What happens when a distribution is paid? Do I lose money?

When a distribution is paid, the fund’s net asset value (“NAV”) per share is reduced by the amount of the distribution. For example, if a fund’s NAV per share is $5, and the fund pays a distribution of $1 per share, the fund’s NAV would drop to $4 per share, assuming there was no other market activity affecting the share price. Shareholders who reinvest their distributions would receive additional fund shares equal to the amount of the distribution. As a result, the shareholder’s total account value would remain the same.

 

What are some of the important dates related to distributions?

Record Date: The date used to determine which shareholders are eligible to receive the distribution. Shareholders who purchase fund shares on or before the record date will receive the distribution.

Ex-dividend Date: The date when the distribution amount per share is deducted from the fund’s NAV. Shareholders who purchase fund shares on the ex-dividend date are not eligible to receive the distribution.

Payable Date: The date when shareholders are paid their distribution, either in cash or by reinvestment in additional fund shares. Shares are reinvested at the NAV per share on the ex-dividend date.

 

Why is ex-date before record date for the ETFs?

The New York Stock Exchange (NYSE) requires the ex-date to be one business day prior to record date for any distributions related to securities listed on the exchange. Record date is the date used to determine which shareholders are eligible to receive the distribution. Since ETF purchases take two business days to settle, investors need to purchase one of the ETFs at least two days before the record date in order to receive the distribution. Ex-date, therefore, is typically set one business day before record date, as purchases on or after this date exclude the distribution.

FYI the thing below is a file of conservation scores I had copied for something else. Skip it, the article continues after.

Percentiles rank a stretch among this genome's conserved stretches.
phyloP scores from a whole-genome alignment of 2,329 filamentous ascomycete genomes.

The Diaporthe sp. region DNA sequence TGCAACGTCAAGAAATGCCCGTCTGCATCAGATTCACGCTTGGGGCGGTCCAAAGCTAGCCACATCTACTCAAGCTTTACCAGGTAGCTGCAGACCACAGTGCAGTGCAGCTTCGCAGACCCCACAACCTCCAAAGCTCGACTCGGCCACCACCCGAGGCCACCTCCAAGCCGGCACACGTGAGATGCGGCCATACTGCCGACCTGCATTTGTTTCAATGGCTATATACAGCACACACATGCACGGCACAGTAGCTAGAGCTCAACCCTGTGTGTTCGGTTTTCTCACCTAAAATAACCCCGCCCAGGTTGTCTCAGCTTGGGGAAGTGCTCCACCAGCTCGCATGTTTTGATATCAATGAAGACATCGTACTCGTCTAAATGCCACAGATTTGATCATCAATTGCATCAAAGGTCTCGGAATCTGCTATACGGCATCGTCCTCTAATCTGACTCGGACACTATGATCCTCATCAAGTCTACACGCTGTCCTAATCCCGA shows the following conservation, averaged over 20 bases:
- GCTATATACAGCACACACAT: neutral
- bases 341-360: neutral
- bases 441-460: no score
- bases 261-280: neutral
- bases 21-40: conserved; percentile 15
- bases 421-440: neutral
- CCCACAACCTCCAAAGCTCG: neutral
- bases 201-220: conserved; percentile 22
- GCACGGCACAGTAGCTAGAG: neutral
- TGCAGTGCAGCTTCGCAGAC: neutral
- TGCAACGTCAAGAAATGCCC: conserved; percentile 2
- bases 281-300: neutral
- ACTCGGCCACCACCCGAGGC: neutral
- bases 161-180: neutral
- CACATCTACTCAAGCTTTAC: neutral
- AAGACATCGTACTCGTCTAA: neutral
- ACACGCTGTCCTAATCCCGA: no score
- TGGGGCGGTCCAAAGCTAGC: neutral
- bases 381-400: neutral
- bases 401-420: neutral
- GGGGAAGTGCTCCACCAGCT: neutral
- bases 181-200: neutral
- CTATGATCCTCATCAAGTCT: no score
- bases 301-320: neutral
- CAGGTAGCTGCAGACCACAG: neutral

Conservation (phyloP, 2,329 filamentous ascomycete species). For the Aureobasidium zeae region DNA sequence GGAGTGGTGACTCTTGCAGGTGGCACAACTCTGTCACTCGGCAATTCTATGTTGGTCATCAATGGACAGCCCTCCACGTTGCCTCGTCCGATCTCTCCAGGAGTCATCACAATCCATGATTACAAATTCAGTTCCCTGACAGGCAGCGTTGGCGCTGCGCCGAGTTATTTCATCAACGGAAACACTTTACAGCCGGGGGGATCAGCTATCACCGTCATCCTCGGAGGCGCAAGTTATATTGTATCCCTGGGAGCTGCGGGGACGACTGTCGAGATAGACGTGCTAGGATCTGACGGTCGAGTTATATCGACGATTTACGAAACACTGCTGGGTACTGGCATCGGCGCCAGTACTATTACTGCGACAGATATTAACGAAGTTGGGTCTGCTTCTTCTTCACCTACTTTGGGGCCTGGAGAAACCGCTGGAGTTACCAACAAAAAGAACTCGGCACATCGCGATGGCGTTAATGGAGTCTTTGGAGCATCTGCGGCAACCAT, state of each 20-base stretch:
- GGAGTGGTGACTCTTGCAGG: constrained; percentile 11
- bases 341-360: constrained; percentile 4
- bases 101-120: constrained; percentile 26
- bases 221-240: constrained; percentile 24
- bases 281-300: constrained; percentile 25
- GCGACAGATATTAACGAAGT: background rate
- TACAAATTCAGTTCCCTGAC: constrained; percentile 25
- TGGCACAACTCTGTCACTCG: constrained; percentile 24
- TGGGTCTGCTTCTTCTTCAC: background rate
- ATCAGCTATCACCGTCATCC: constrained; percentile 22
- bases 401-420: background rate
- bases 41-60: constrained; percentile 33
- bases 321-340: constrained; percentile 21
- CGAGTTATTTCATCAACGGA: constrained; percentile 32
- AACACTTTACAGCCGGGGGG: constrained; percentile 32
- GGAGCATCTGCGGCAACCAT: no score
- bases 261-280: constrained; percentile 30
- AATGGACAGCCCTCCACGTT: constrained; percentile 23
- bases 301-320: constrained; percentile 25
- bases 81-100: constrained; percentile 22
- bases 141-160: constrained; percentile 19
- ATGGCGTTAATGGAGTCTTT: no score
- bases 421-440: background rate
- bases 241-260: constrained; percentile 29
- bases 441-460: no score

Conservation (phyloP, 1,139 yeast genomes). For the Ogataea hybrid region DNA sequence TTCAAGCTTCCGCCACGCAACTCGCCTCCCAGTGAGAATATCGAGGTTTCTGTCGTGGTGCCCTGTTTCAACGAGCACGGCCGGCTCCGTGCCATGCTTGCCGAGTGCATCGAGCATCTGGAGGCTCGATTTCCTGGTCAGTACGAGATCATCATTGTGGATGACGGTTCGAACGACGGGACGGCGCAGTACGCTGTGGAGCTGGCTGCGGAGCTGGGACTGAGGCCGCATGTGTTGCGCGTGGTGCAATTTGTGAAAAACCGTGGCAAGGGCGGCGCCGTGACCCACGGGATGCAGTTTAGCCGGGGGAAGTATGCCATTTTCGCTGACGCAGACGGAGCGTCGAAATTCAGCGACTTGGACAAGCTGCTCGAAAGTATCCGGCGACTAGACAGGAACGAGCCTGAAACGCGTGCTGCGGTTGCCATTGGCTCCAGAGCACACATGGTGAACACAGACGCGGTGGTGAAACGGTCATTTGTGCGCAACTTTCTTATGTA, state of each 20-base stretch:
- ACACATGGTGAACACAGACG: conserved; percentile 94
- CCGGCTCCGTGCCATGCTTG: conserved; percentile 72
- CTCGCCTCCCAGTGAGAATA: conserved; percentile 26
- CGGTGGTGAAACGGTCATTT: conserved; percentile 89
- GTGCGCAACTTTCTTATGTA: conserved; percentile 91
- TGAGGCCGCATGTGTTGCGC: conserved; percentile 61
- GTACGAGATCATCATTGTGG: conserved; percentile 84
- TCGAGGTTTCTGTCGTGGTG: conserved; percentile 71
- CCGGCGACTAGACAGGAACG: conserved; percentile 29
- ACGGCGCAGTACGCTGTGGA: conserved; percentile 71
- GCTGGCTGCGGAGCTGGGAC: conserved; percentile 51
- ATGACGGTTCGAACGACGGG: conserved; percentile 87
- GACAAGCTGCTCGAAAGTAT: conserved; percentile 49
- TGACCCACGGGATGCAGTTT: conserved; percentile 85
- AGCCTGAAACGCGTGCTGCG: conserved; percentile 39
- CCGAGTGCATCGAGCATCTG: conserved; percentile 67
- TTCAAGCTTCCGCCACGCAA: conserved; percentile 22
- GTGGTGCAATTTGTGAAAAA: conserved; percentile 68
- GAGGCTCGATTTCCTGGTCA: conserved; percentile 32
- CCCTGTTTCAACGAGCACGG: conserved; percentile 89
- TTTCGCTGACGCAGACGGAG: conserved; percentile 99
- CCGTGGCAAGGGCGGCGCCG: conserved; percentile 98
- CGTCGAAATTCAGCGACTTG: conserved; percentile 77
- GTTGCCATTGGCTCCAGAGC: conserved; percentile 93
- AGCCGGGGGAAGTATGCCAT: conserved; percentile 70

How are my taxes impacted by fund distributions?

Distributions are taxable in the year received whether shareholders receive them in cash or reinvest in additional fund shares. If fund shares are held in a tax-advantaged account (such as a 401(k) or IRA), taxes may be paid upon withdrawal from the account. Distributions are taxable to shareholders even if they are paid from ordinary income or capital gains earned by a fund before a shareholder’s investment in the fund (and thus were included in the price the shareholder paid for his or her shares). Ordinary income distributions are taxable to shareholders at individual income tax rates, currently as high as 37%. All or a portion of a funds ordinary income may be distributed to shareholders as “qualified dividend income,” which is taxed at a maximum rate of 20%. Dividend income earned by the fund must meet certain requirements in order for the funds ordinary income distributions to qualify for the lower rate. Long-term capital gains are currently taxed at a maximum rate of 20%. Short-term capital gains are currently taxed at ordinary income rates.